Water and ice aren’t the only thing sitting just below the surface of comets. On Wednesday, the European Space Agency announced that the Rosetta spacecraft, which has been studying Comet 67P/Churyumov–Gerasimenko for over a year now, just discovered a slew of different gases pouring out of the comet’s nucleus — including oxygen.

We’ve already known about water vapor bursting out from the giant ball of ice and rock, but this latest discovery showed prolific signs of carbon monoxide and carbon dioxide, as well as varying degrees of chemical species containing nitrogen, sulphur, and even noble gases like argon.

But the most compelling gas discovery is oxygen. The third most abundant element in the universe is actually very difficult to find outside of Earth, especially in its breathable O2 form.

O2 is highly reactive and can readily participate in many kinds of chemical reactions with other elements and compounds, such as hydrogen.

“We weren’t really expecting to detect O2 at the comet — and in such high abundance,” said Kathrin Altwegg, principal investigator of the Rosetta Orbiter Spectrometer for Ion and Neutral Analysis instrument, said in a statement. “Because it is so chemically reactive, so it was quite a surprise. It’s also unanticipated because there aren’t very many examples of the detection of interstellar O2. And thus, even though it must have been incorporated into the comet during its formation, this is not so easily explained by current solar system formation models.”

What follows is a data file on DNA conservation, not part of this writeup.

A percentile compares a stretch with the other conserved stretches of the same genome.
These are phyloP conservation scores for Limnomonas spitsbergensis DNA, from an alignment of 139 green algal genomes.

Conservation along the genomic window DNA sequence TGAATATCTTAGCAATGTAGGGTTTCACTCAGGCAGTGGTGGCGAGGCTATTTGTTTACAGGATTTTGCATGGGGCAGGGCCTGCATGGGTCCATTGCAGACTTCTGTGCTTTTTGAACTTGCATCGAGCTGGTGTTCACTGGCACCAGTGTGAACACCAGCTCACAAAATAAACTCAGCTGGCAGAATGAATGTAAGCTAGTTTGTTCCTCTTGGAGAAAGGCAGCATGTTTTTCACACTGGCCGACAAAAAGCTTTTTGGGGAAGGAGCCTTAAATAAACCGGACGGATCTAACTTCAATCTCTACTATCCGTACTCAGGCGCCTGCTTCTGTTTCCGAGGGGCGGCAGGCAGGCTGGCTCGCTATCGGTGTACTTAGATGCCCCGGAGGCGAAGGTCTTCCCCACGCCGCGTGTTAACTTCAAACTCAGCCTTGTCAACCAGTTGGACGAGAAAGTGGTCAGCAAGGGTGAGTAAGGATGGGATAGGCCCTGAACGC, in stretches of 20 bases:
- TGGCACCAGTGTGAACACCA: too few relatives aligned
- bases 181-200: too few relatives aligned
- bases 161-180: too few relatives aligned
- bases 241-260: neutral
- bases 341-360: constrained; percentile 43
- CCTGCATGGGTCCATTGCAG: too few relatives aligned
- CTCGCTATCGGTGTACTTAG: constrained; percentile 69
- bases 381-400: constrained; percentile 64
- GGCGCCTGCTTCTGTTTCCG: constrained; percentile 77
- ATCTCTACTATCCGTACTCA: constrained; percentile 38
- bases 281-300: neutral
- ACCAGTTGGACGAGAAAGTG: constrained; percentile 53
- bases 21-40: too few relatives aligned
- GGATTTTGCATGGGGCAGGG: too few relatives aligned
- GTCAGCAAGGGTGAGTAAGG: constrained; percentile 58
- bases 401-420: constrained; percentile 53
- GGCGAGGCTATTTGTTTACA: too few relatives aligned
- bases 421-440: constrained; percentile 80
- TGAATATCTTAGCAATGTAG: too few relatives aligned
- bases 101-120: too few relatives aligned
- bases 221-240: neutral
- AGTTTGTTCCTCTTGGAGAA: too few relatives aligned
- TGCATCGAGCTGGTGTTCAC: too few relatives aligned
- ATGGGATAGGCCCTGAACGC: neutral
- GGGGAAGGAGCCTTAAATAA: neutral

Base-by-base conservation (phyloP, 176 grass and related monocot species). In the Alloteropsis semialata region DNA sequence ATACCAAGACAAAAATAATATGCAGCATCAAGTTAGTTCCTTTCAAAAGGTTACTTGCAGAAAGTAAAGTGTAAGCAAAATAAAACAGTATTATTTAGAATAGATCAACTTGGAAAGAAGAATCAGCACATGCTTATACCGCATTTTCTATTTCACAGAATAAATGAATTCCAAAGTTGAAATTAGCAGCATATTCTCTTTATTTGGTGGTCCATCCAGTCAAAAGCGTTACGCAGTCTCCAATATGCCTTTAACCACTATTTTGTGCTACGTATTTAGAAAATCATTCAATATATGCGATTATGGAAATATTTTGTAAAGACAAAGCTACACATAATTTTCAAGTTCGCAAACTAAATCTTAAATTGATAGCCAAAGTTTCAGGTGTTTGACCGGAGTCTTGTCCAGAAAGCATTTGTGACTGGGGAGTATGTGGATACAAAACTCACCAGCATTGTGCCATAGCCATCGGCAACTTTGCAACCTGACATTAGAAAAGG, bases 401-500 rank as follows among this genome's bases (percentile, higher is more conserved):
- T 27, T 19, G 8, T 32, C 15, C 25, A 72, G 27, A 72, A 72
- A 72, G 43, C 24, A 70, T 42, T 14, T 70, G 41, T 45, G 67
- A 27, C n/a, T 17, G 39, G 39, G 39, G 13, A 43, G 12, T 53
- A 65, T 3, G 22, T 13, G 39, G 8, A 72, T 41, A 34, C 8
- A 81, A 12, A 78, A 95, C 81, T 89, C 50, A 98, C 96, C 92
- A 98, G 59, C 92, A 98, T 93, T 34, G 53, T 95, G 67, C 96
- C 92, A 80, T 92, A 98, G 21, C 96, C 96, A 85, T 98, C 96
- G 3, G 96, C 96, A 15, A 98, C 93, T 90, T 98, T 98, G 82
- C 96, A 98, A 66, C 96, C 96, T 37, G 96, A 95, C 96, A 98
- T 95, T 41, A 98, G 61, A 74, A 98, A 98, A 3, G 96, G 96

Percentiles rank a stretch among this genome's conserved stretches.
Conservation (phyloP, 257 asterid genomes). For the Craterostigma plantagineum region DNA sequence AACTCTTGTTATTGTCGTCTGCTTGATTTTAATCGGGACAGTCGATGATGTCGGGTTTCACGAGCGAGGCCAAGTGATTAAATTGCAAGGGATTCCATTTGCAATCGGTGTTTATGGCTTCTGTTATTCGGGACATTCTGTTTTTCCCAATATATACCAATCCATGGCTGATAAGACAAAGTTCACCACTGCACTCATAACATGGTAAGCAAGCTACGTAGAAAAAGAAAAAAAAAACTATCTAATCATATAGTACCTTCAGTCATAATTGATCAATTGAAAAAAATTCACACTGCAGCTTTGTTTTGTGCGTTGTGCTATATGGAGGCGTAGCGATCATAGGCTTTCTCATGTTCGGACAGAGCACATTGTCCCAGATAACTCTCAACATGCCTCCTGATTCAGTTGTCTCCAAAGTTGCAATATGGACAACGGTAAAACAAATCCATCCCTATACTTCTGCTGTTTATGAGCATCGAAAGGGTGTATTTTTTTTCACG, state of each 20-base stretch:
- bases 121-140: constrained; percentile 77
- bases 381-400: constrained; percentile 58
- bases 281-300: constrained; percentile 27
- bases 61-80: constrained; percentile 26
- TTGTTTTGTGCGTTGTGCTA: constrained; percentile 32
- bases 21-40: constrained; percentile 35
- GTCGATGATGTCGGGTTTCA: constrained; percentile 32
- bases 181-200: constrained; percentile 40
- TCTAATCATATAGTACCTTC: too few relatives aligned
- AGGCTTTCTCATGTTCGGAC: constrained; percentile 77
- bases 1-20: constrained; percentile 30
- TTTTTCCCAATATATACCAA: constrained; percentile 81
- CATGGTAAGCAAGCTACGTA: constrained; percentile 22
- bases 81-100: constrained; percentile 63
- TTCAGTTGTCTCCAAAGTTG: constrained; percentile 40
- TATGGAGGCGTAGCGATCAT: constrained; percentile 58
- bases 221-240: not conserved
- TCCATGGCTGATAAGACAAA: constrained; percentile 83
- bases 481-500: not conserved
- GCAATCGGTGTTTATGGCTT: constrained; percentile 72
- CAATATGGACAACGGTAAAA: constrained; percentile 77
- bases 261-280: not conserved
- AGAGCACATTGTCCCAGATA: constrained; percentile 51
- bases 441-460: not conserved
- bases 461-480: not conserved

ESA scientists say the amount of oxygen Rosetta has found seems to be strongly linked to the amount of water present in the comet at any given moment — meaning the more water is present, the less O2 was observed, and vice versa. This suggests that the oxygen being found is perhaps derived from a photolytic or radiolytic breakdown of water on the surface of the comet.

The evidence for this explanation is shaky. “Instead,” said Andre Bieler, lead author of the Nature paper that details the findings, “it seems more likely that primordial O2 was somehow incorporated into the comet’s ices during its formation, and is being released with the water vapor today.”

Regardless of what turns out to be the case, this is just the latest in a string of amazing discoveries made possible by the Rosetta spacecraft. The probe will be making plenty more observations in the next month as Comet 67P continues to make its way around the sun.

Photos via ESA